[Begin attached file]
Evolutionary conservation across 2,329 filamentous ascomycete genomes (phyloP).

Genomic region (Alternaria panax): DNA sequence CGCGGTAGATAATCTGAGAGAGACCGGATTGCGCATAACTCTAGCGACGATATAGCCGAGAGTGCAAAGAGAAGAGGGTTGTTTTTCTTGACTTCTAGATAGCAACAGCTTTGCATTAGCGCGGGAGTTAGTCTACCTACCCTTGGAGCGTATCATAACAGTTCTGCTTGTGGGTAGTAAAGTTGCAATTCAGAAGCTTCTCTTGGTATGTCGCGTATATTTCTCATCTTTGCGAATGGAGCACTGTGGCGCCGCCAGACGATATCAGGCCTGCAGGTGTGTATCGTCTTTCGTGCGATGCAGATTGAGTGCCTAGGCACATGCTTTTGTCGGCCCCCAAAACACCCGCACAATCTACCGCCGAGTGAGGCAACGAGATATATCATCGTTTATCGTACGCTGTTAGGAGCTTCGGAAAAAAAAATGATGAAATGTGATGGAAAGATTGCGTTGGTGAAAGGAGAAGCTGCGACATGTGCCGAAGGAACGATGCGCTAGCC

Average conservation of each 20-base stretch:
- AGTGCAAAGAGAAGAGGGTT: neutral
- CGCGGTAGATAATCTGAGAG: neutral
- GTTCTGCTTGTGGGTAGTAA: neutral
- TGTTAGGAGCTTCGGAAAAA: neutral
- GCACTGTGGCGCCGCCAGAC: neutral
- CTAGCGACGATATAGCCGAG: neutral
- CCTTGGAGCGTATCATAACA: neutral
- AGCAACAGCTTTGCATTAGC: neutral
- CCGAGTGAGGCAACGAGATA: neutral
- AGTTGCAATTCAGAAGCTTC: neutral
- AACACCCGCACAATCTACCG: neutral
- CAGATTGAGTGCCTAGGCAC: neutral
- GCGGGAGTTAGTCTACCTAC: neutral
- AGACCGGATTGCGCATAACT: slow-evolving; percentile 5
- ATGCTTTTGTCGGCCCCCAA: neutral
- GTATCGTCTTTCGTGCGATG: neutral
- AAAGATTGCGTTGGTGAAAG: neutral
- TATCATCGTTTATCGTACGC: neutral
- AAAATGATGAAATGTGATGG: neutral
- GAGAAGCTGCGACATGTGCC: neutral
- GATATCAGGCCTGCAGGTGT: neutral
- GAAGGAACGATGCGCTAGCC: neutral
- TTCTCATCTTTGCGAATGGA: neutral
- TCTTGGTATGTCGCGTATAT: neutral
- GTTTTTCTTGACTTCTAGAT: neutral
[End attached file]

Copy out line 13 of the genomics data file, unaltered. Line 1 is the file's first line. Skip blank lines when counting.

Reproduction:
- AGTTGCAATTCAGAAGCTTC: neutral